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RSO unites business and sports

Student+work+together+as+a+part+of+Illinois+Sports+Business.+ISB+is+an+RSO+which+helps+students+network+by+connecting+their+passion+for+sports+with+their+passion+for+business.+
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RSO unites business and sports

Student work together as a part of Illinois Sports Business. ISB is an RSO which helps students network by connecting their passion for sports with their passion for business.

Student work together as a part of Illinois Sports Business. ISB is an RSO which helps students network by connecting their passion for sports with their passion for business.

Photo Courtesy of Nathan Cualoping

Student work together as a part of Illinois Sports Business. ISB is an RSO which helps students network by connecting their passion for sports with their passion for business.

Photo Courtesy of Nathan Cualoping

Photo Courtesy of Nathan Cualoping

Student work together as a part of Illinois Sports Business. ISB is an RSO which helps students network by connecting their passion for sports with their passion for business.

By Megan Bradley, Staff writer

Students at the University who are passionate about sports and want to work in the sports field someday have an RSO that can help to connect those interests.

Illinois Sports Business Association (SBA) is open to students of any major who wish to pursue a career in sports business. The RSO hosts member meetings, guest speakers and networking events, which take place off-campus.

“I think people see the title ‘Sports Business Association’ and they assume it’s a club about sports and stuff, but it’s really a lot more than that,” said Nathan Cualoping, senior in Business and SBA’s president. “It’s not so much about recreation sports; it’s watching sports, being a fan of sports, learning about the sports industry, seeing how it applies to the business world and just kind of practicing professional concepts in order to prepare ourselves for a career in sports after.”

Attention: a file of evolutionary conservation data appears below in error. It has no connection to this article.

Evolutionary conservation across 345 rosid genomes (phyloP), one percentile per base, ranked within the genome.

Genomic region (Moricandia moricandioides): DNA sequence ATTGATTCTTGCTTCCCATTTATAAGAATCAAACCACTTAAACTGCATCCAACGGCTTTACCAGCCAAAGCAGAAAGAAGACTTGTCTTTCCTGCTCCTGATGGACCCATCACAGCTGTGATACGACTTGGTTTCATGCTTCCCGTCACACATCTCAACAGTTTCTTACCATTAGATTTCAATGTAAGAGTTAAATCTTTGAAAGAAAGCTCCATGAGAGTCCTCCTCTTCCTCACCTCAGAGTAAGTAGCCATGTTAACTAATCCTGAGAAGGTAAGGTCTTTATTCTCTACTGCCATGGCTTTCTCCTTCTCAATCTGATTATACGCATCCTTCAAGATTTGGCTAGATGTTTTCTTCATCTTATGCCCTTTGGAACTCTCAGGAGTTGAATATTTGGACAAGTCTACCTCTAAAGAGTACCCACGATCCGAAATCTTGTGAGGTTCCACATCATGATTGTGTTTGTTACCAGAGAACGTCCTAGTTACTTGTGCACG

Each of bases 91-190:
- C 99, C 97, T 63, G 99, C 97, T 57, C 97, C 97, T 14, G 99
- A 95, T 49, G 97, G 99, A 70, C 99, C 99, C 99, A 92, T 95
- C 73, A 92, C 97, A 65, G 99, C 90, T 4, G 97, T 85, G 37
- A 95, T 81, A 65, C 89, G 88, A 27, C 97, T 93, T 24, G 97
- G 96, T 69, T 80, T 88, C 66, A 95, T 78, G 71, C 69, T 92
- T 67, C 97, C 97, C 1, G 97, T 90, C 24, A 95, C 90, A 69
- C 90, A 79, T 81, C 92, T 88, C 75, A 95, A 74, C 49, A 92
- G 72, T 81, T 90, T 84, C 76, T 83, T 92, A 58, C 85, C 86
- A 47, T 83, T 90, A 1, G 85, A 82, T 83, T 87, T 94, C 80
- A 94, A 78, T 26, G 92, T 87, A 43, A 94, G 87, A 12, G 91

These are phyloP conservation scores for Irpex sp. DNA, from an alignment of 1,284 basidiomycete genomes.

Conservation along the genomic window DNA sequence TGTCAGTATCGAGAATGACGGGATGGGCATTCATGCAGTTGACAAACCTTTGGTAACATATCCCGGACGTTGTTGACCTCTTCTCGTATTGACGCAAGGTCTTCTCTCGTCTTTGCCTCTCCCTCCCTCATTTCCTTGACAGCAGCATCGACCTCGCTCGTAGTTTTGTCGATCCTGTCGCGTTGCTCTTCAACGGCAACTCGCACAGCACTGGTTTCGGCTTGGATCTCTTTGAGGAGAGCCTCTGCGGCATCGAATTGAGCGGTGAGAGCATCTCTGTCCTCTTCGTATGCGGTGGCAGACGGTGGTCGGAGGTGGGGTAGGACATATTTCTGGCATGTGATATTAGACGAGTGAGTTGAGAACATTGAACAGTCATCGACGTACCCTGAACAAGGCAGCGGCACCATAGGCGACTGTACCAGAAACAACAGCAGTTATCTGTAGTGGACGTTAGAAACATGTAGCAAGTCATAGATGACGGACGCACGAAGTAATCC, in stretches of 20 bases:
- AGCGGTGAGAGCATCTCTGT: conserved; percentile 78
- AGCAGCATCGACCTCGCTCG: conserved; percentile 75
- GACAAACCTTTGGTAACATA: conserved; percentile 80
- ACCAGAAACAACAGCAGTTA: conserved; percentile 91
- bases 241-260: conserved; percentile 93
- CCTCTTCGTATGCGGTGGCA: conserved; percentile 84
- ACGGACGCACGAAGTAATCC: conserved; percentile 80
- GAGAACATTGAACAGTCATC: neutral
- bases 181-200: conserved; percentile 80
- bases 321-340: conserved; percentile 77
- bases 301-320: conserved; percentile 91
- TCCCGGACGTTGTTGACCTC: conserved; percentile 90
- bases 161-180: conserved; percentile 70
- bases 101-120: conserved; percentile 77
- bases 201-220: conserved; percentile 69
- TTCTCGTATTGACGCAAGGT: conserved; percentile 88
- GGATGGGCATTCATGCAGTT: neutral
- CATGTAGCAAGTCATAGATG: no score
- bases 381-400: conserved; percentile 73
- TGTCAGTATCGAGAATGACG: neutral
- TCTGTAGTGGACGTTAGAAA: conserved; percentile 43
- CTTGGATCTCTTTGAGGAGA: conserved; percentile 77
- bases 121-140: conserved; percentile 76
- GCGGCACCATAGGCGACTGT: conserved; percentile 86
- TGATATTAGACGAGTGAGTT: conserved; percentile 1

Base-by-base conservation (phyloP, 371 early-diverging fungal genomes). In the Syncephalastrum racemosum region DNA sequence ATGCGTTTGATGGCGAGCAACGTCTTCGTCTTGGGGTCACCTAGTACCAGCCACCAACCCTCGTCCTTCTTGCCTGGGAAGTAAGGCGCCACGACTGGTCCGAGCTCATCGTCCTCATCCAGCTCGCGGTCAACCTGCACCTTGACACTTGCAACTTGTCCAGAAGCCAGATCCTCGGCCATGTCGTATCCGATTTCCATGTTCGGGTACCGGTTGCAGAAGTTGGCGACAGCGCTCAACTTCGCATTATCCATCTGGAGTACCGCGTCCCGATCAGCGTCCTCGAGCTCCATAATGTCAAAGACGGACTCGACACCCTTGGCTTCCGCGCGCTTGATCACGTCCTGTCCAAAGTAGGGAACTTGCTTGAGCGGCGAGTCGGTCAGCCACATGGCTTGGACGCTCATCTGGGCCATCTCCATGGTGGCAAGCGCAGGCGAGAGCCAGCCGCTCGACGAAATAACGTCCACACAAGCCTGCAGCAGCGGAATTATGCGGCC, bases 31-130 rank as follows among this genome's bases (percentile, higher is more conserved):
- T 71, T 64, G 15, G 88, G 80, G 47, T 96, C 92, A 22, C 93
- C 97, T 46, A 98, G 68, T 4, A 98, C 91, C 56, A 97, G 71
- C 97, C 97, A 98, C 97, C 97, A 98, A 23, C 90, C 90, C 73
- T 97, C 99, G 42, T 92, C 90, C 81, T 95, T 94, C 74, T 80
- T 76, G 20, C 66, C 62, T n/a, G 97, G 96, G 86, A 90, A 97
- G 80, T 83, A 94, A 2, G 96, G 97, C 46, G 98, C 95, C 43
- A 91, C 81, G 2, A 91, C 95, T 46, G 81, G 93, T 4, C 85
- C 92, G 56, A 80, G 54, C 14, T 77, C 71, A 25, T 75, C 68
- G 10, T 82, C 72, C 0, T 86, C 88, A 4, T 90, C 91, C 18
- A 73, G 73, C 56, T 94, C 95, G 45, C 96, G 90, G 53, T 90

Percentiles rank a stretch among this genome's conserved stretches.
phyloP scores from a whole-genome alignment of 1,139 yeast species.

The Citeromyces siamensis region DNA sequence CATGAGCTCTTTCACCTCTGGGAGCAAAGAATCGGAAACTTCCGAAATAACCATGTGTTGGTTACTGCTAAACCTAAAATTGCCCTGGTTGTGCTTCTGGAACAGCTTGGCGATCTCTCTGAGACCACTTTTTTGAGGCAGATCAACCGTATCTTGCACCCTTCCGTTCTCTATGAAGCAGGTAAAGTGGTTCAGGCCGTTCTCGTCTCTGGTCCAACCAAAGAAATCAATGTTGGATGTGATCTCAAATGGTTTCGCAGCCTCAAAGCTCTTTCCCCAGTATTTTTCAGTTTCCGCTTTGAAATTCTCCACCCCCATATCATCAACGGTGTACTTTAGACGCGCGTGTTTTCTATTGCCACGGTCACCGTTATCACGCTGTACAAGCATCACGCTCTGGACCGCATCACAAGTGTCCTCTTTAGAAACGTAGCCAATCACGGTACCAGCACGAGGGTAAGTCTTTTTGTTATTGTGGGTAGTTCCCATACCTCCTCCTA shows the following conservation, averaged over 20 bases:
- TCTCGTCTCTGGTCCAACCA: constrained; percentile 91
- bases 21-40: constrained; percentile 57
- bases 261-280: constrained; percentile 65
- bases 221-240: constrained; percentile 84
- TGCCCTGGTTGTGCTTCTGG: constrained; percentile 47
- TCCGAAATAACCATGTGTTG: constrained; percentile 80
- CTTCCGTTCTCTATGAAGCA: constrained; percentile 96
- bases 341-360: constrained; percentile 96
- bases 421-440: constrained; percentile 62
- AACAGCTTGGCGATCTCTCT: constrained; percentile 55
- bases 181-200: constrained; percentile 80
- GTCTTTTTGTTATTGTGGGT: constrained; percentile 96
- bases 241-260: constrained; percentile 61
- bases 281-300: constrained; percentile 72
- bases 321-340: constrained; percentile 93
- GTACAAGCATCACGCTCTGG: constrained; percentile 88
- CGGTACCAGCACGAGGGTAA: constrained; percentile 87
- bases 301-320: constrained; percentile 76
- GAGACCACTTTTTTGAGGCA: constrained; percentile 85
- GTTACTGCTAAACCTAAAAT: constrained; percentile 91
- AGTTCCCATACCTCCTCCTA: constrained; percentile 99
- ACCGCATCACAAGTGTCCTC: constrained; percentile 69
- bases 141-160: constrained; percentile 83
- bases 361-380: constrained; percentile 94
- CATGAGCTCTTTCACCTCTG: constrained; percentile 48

All that is required to join is coming to meetings once a week and paying membership dues.

SBA’s members benefit from workshops such as resume critiques and mock interviews as well as off-campus networking events where the RSO travels to various sports teams or agencies around Chicago, St. Louis and Indianapolis.

“Our president last year, Tristan Nelson, got me my connection for my interview with Paragon Marketing, a sports marketing group that works with Gatorade. Our organization is all about making connections since it is not about what you know, it’s who you know,” Abby Kalsto, sophomore in Media and SBA’s vice president of communications, said.

Kalsto said without the networking opportunities that SBA gives members, she would not have had the chance to work for the Chicago Bears and Blackhawks as a freshman.

As president, Cualoping said various sports teams and agencies have reached out to him about available jobs and internships they have, which members then have the opportunity to apply for. Cualoping said this is one of the best parts about being president.